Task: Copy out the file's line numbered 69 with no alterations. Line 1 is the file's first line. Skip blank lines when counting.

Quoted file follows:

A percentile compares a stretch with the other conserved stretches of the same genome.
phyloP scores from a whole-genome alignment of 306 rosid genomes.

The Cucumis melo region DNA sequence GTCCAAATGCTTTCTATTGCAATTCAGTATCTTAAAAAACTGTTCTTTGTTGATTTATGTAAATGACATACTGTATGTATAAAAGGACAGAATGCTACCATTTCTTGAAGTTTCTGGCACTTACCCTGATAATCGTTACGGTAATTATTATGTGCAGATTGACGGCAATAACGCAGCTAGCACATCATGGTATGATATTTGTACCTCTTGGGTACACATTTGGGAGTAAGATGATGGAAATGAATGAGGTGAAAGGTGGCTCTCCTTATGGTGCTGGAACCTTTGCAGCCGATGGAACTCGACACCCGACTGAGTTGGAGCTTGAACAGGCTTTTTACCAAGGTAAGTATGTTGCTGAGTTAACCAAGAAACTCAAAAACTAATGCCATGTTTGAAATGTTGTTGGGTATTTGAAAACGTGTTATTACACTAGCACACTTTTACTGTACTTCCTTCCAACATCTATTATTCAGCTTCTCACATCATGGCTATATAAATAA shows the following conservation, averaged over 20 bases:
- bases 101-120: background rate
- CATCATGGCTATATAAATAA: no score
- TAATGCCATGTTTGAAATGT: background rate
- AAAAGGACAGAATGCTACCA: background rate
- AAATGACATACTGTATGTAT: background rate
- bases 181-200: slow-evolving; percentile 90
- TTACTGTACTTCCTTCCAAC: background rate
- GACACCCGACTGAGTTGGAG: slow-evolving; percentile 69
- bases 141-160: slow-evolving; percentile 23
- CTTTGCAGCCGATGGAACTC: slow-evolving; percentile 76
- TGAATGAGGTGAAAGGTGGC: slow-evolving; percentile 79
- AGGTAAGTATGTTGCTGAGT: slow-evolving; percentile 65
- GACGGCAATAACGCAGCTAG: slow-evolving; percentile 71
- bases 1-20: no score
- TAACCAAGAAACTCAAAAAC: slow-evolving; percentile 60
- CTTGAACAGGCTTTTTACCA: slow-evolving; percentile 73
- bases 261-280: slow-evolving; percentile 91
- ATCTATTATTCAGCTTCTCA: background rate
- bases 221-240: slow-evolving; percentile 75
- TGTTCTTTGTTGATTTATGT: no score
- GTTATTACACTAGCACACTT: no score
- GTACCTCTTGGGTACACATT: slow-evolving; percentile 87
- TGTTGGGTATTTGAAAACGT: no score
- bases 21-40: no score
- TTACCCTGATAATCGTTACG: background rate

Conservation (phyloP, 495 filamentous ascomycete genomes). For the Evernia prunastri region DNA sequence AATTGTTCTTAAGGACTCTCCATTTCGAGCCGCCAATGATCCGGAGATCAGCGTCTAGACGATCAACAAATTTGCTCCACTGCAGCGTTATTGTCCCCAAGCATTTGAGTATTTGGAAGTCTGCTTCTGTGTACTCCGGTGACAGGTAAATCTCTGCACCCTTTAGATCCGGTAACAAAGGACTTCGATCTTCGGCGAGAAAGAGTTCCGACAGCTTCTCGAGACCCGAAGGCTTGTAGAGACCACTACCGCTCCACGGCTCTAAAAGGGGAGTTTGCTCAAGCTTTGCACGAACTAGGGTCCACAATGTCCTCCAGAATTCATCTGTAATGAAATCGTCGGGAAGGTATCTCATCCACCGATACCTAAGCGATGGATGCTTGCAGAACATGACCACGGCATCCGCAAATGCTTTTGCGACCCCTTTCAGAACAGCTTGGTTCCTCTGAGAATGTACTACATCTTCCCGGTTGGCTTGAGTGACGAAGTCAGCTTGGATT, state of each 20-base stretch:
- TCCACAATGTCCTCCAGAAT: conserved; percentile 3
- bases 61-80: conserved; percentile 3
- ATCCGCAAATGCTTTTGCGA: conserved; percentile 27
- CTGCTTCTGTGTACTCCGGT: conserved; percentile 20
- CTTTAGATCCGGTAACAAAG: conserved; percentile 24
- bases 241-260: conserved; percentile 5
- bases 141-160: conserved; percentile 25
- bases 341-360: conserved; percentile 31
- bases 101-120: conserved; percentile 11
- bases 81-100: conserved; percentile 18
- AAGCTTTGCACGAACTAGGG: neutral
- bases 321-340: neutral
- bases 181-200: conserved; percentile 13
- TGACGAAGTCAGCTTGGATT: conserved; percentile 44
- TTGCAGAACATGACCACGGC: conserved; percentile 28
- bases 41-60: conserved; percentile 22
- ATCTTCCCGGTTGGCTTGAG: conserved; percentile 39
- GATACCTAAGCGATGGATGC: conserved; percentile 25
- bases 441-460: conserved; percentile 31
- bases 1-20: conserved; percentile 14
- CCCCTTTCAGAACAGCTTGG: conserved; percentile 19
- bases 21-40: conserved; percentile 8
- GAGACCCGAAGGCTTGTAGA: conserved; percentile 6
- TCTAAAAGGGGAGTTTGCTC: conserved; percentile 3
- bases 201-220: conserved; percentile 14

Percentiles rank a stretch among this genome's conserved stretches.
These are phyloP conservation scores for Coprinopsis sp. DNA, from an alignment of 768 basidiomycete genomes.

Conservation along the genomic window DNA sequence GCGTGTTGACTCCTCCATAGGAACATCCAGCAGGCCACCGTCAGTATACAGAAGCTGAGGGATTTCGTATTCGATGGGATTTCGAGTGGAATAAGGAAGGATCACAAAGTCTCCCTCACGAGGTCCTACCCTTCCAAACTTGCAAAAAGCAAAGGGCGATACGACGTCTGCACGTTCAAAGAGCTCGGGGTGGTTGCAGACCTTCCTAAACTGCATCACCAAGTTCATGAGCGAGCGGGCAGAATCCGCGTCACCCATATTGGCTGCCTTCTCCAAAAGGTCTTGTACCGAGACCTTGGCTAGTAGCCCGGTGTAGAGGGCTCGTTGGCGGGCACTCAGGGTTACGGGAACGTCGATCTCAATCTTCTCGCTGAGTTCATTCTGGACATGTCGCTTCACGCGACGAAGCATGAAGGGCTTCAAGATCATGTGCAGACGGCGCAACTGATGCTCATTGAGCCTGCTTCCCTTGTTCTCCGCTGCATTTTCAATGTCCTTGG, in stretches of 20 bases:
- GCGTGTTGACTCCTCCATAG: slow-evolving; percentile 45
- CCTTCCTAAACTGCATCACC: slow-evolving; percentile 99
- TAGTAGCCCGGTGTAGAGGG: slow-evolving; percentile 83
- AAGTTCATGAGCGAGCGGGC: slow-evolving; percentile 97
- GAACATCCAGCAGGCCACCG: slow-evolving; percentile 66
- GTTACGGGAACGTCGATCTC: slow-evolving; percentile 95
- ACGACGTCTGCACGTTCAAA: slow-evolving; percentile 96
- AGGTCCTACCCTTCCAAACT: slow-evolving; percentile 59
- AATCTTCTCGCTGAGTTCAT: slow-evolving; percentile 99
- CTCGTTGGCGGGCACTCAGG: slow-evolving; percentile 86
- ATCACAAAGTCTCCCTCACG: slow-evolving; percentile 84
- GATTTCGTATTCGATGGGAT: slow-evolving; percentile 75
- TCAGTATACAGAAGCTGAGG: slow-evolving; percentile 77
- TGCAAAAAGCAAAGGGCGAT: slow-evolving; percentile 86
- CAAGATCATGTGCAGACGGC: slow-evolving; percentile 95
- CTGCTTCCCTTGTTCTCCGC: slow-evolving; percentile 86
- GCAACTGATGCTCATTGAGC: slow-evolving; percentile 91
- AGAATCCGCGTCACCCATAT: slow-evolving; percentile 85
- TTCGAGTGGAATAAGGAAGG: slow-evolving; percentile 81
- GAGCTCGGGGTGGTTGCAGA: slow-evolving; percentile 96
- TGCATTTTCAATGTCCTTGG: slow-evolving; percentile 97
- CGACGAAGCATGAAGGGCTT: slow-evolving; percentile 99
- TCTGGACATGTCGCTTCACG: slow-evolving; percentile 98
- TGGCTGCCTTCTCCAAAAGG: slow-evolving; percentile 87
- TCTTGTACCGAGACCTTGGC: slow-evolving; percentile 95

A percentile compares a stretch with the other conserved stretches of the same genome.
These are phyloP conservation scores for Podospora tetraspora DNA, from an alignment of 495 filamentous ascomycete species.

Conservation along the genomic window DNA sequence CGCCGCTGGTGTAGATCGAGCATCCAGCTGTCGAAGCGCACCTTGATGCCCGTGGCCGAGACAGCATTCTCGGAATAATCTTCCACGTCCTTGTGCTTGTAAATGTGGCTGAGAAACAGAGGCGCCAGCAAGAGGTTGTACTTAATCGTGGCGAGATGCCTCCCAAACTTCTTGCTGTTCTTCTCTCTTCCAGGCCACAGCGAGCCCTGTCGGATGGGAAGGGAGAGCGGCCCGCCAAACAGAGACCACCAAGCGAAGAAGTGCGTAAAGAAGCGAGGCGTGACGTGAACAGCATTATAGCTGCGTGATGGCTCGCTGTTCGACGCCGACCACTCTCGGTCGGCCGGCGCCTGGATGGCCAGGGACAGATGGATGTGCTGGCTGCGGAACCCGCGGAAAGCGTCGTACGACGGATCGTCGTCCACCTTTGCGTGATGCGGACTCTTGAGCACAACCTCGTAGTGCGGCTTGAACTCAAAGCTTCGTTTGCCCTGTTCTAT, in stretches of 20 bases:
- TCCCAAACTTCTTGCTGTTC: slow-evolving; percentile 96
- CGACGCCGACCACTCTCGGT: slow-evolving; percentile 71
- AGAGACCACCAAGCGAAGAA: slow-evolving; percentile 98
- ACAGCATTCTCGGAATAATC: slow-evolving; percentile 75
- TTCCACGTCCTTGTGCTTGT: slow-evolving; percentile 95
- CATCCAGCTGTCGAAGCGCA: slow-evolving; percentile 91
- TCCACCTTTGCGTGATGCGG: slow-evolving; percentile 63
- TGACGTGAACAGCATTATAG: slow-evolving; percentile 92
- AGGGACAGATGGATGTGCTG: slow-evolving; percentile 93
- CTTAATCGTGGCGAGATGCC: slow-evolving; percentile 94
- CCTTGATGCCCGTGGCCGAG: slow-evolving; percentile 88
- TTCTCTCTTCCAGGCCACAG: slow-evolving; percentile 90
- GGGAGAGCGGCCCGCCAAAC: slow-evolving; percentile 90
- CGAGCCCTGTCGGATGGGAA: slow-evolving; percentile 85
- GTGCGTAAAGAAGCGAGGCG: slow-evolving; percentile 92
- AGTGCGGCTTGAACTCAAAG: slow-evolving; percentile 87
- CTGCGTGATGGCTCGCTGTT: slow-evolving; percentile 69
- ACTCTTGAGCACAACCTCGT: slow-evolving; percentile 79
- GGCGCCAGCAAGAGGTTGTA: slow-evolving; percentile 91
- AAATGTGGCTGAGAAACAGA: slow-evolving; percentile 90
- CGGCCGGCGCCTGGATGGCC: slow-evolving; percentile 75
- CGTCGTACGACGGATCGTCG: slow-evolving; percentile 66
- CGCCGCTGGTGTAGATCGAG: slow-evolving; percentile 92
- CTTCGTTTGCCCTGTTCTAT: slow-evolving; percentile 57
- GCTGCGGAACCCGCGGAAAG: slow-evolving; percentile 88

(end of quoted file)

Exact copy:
- GATTTCGTATTCGATGGGAT: slow-evolving; percentile 75